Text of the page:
However, with essentially nothing opening between Thanksgiving and Dec. 14, and with much of the year-end stuff conventionally franchise-y faire (Aquaman, Bumblebee, Mortal Engines, etc.), there may be room for two variations on Blind Side or Wonder between mid-November and mid-January. Sure, I might argue that something should move from Thanksgiving (which is super crowded) and that Dec. 14-to-Dec. 25 blitz and instead open in those first two weekends of December, but the absence of early December biggies may allow the Thanksgiving flicks (Creed II, Ralph Wrecks the Internet, Green Book and Robin Hood) to leg out accordingly. That might not help the Christmas biggies, but I digress.

We're still looking at an Oscar race comprised of A Star Is Born, BlacKkKlansman, Green Book, Black Panther, The Favourite (which is a nasty delight while also being Lanthimos's most overtly mainstream release yet) and Alfonso Curon's Netflix original Roma. As hoped for, the bulk of the major Oscar contenders will likely be comprised of major studio fare, and yes I count Focus Features (which is, like Universal, owned by Comcast) and Fox Searchlight as arms of a bigger major studio operation. Universal knows Green Book is a buzzy winner, and they are banking on a big per-theater average and strong word-of-mouth to power the film into its national Thanksgiving debut.

© Forbes. Images © Universal.

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Iolanthe's Quotable Viggo

Found By: Iolanthe
Categories: Media Quotable Viggo

I loved the comment from Thessaly La Force of the New York Times that Viggo was able to ‘transmit a feeling of soul’ in his films. This is the nub of it, isn’t it? The reason he is so compelling on screen. A deeply aware and soulful man, he is able to bring all of that to bear on every role he plays. You can look into his character’s eyes and the depths are always there, no matter who he is playing because he brings himself completely into the part. Yet somehow, he can transmute that into someone entirely other. It’s kinda magic.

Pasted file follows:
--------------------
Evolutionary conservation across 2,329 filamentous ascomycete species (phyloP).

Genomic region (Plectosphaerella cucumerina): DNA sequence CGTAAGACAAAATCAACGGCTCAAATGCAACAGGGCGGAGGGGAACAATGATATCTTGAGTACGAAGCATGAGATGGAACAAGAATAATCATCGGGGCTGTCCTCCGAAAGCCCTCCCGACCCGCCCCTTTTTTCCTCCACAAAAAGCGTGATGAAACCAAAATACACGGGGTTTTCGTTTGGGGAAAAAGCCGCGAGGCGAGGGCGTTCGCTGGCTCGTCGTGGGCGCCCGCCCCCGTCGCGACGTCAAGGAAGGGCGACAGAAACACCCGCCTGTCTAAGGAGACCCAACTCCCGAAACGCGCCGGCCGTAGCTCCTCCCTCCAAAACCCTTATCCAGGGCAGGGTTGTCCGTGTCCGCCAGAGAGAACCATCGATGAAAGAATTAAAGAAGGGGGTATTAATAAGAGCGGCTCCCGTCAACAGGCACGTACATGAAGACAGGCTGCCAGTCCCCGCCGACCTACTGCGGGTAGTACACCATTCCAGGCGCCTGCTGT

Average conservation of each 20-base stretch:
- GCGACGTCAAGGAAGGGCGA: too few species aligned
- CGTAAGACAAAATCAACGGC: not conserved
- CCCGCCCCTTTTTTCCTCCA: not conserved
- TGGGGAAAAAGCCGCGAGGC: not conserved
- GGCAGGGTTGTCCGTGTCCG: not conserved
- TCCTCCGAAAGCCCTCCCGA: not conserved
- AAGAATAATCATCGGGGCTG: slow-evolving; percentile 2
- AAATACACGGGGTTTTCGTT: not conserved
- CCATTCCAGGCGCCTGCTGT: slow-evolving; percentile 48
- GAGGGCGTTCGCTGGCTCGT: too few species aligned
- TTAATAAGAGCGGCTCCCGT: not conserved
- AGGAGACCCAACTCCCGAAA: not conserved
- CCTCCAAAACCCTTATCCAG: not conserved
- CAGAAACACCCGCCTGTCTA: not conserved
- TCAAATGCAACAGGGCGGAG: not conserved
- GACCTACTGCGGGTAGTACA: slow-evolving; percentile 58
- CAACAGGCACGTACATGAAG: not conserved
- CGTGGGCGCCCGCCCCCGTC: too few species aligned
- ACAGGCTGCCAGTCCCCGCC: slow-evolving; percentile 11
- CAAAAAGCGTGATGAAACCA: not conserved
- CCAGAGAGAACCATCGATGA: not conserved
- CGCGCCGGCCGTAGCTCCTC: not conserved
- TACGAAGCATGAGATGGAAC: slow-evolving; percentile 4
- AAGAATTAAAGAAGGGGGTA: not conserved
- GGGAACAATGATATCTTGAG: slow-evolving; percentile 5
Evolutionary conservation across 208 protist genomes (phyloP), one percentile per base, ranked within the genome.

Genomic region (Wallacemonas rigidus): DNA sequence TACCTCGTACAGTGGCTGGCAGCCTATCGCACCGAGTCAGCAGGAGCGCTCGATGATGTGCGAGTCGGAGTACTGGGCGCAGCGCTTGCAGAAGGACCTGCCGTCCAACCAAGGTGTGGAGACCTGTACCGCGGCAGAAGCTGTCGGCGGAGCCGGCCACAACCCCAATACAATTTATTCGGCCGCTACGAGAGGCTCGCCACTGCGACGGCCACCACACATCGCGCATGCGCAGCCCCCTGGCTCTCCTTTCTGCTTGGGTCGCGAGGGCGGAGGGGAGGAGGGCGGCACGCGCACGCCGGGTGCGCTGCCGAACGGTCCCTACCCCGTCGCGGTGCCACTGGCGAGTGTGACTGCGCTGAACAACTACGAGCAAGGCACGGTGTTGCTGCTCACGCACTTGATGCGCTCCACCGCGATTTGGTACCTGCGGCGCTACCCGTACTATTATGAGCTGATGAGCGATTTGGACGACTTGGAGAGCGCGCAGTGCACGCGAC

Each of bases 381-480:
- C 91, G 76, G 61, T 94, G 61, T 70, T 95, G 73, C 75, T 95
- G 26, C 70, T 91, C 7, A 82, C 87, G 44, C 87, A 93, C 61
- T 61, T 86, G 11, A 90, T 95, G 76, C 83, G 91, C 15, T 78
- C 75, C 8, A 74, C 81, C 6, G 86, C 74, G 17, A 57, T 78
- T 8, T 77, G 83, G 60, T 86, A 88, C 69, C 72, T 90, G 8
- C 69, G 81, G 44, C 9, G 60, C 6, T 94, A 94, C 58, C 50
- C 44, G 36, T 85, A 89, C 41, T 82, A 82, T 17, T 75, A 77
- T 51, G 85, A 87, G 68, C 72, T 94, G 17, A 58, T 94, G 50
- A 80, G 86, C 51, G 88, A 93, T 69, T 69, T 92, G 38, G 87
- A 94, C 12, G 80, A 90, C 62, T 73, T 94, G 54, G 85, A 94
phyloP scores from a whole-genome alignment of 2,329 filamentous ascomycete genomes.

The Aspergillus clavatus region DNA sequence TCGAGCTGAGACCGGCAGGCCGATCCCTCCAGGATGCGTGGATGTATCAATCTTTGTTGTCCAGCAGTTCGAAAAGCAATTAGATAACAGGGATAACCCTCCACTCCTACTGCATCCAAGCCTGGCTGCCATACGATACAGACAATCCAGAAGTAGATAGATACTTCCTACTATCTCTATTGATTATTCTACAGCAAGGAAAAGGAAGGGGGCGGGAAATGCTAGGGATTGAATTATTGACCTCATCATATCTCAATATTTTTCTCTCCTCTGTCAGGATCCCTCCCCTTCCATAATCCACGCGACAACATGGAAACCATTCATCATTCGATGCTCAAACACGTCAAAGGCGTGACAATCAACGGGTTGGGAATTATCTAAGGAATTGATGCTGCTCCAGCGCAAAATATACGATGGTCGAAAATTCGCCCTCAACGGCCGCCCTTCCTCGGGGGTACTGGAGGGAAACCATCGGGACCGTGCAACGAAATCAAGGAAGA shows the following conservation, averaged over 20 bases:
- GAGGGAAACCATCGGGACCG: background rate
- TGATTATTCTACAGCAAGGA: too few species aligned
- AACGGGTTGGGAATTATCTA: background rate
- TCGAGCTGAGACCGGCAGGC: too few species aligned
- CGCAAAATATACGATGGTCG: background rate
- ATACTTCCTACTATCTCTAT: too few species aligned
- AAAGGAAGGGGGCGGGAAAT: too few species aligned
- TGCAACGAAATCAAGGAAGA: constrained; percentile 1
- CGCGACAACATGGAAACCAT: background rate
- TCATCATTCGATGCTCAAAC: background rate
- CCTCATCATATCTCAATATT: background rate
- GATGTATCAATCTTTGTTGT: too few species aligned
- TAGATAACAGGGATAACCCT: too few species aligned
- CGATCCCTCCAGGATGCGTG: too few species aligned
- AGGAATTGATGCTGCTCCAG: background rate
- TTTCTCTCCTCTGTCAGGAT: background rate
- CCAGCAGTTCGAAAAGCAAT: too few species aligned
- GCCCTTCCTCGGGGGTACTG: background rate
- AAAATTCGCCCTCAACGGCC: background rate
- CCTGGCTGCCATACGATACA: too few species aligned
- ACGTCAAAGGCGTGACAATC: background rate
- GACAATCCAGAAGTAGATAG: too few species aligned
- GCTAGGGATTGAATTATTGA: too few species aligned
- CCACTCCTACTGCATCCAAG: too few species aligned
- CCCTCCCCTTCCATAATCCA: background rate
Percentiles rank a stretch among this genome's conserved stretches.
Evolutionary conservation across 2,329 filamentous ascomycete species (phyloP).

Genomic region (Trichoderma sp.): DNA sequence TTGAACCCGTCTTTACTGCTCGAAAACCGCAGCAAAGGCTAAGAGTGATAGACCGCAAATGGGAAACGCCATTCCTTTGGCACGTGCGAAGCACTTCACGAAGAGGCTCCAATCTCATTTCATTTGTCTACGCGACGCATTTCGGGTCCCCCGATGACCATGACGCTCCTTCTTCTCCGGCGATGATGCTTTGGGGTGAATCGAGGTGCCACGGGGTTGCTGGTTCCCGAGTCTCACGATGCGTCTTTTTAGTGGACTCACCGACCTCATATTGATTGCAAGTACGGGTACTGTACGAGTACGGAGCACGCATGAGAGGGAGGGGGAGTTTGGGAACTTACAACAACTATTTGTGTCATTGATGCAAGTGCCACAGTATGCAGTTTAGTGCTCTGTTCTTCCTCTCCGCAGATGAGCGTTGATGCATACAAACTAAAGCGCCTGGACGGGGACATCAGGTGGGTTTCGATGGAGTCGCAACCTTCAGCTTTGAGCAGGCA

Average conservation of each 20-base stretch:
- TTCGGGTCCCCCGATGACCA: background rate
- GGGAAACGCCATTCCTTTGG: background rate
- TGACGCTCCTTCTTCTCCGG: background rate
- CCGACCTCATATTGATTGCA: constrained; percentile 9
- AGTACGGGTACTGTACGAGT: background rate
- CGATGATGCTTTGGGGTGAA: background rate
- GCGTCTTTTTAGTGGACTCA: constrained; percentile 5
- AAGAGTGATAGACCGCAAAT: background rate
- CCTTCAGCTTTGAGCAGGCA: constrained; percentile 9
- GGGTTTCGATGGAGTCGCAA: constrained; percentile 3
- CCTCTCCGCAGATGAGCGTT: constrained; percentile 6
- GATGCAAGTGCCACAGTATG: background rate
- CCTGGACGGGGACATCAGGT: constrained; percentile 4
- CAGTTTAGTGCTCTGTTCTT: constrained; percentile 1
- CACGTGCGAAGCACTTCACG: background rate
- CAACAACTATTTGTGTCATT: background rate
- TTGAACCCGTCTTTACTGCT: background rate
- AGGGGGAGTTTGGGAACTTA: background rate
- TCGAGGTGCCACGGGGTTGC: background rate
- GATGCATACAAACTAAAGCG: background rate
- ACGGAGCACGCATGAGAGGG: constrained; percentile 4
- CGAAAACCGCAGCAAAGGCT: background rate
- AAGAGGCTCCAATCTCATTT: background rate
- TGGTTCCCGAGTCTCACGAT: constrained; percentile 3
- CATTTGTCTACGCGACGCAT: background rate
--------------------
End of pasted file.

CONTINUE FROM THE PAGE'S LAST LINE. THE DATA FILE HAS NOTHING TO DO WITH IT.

He is, in such a superficial medium, able to transmit the feeling of a soul.

Viggo Mortensen, the Unlikely Leading Man
New York Times
By Thessaly La Force
15 October 2018

...while he’s clearly driven by a need to express himself via many outlets, he still exudes a sense of some private, fundamentally unknowable core self. It permeates his screen presence, too, and is part of what makes him so intriguing as an actor.

Viggo Mortensen: Still here, still fantastic
The Film Experience
By Nathaniel Rogers
24 April 2016

Mortensen can get into his characters’ skins, but also their souls, and he knows how to project a character’s inner life onto the screen.

Jeffrey Westhoff
Northwest Herald
24 November 2009

Few actors can do stillness on screen with as much conviction as Viggo Mortensen. That chiselled face, turned towards a landscape or held in concentration as someone else speaks, can stand in for any amount of narrative exposition: look at any of Mortensen's characters and you know, without having to be told about it, that man's had a hell of a past.

Far From Men: Viggo Mortensen saddles up in Albert Camus' short story
by Stephanie Bunbury
Sydney Morning Herald
23 July 2015

“He’s very sweet and soulful and thoughtful, but in terms of working with him as an actor, I’ve never seen anyone so three-dimensionally aware or involved with a production.”

Interview: George MacKay
The Scotsman
7 July 2018